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Learn how to use three lab values (Sodium, glucose, and BUN) to approximate your plasma osmolarity. Rishi is a pediatric infectious disease physician and works at Khan Academy. Created by Rishi Desai.

## Want to join the conversation?

• What does calculating the osmolarity for yourself or your patient really tell you about your/their health?
• According to Wikpedia, "Plasma osmolarity measures the body's electrolyte-water balance."
An increase in plasma osmolarity can be a sign of dehydration or disease. A significant decrease often signifies other medical issues. Plasma osmolarity generally influences the passage of water in and out of cell membranes. When osmolarity increases, Antidiuretic Hormone (ADH) is secreted. It triggers the body to re-absorb water.
• How do you know if a molecule will behave like one molecule or will split up when in water?
• Ionic compounds (like table salt) will mostly tend to dissociate (or break up) in water, and covalent compounds (like glucose) generally don't. Remembering that and looking at the molecule will usually help you get an estimate of the osmolarity. For more precise calculations, you'd need to look up the van 't Hoff factor for the molecule, which is a number that tells you how many osmoles you get per mole.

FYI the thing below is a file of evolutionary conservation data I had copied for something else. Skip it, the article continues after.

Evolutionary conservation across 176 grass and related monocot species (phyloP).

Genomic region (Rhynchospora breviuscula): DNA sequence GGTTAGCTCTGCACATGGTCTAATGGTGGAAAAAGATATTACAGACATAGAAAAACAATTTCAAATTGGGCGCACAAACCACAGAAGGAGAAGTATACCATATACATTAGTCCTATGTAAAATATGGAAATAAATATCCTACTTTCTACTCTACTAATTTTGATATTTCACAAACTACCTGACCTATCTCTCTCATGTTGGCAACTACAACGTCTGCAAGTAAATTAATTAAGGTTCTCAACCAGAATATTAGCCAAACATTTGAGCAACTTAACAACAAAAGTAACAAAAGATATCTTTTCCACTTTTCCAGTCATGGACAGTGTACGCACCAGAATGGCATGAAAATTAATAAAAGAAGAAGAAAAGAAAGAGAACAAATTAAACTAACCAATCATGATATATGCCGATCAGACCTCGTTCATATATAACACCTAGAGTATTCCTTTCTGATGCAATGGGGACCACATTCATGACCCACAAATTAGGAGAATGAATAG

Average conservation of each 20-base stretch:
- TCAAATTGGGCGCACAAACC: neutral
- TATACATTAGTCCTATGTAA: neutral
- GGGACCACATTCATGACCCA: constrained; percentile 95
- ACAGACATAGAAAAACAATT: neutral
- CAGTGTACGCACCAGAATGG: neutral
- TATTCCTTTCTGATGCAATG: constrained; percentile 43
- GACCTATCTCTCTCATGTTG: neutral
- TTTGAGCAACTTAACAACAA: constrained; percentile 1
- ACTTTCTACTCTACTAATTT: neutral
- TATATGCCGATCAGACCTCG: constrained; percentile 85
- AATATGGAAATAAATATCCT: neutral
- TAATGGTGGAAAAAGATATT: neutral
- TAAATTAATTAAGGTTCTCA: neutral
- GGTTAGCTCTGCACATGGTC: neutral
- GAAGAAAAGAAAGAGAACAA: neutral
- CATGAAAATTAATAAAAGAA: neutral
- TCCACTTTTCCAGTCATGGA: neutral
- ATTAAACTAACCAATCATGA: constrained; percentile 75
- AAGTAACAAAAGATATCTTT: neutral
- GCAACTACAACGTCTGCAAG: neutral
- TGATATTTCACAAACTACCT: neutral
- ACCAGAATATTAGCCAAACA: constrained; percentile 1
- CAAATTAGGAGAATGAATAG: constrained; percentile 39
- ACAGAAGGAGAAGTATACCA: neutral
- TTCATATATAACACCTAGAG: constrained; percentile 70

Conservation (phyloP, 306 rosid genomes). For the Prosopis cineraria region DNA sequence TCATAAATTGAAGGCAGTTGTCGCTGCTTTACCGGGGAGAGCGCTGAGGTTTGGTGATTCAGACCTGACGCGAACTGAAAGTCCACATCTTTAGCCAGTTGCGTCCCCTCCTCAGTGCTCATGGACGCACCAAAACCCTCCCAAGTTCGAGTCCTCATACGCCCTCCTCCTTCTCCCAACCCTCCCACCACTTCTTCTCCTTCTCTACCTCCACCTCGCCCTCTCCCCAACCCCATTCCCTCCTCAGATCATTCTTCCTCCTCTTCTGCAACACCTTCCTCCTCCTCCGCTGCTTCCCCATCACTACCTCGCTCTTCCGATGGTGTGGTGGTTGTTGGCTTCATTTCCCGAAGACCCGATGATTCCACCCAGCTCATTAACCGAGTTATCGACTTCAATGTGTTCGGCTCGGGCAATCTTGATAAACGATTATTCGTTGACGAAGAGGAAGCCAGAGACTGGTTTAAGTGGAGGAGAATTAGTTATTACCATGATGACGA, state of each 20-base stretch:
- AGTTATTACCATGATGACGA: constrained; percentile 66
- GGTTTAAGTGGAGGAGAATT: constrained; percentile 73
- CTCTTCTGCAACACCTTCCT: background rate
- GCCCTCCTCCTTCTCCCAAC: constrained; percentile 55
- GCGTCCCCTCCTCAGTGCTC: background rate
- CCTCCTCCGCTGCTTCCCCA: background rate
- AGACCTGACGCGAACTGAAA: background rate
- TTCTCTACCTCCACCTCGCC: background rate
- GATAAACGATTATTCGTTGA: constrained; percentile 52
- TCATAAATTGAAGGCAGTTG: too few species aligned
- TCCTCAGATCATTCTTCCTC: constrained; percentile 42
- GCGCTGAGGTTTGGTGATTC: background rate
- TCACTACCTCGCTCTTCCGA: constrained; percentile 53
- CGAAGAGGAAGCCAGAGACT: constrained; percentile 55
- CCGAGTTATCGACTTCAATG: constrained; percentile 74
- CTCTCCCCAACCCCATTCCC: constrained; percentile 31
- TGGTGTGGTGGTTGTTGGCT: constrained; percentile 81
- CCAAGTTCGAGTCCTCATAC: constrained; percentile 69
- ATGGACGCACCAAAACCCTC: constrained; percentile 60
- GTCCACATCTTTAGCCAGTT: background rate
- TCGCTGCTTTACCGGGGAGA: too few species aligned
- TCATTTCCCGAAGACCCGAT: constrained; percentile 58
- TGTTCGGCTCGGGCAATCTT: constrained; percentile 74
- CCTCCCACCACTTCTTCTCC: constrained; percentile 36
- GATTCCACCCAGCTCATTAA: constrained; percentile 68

• Doesn't the milligram of the of both the glucose and blood urea nitrogen have to be converted from mg to grams? AMU is g/mol...
• That's why we are talking about millimoles here. So if 1 mole of glucose = 180 g, then 1 mmol = 180 mg. You divide both sides by 1000.
• How do you determine the increasing osmolarity of 0.15 M C2H6, 0.15 M BaCl2, 0.15 M NaI?
• Osmolarity of 0.15 M C2H6 is 0.15.
Osmolarity of 0.15 M NaCl is 0.3 (sodium chloride will dissociate to give two ions: Na+ and Cl-). Osmolarity of 0.15 M BaCl2 is 0.45 (BaCl2 will dissociate to give 3 ions: Ba2+ and two Cl-).
• How can i find the element from its mass?
• You can find the element from the periodic table. For example, an element has mass 16. In the periodic table you look for an element that has the mass 16 and it is oxygen.
• molarity, normality, molal
• M polarity is concentration mol/L morality is concentration mold/kg and a mole is a base line for weight determination of elements
• What if I have an organic dye (let's say carboxyfluorescein) and I have to add NaOH to dissolve it in water and after dissolution, I see that the pH is very close to 7 implying that there is probably no excess OH-, do I include only Na+ to calculate my osmolarity or do I need to include the doubly negatively charged dye as well when counting species? What I mean is, does size of the counter ion of Na+ matter when calculating osmolarity? does the doubly negatively charged dye molecule contribute the same osmolarity as Cl-?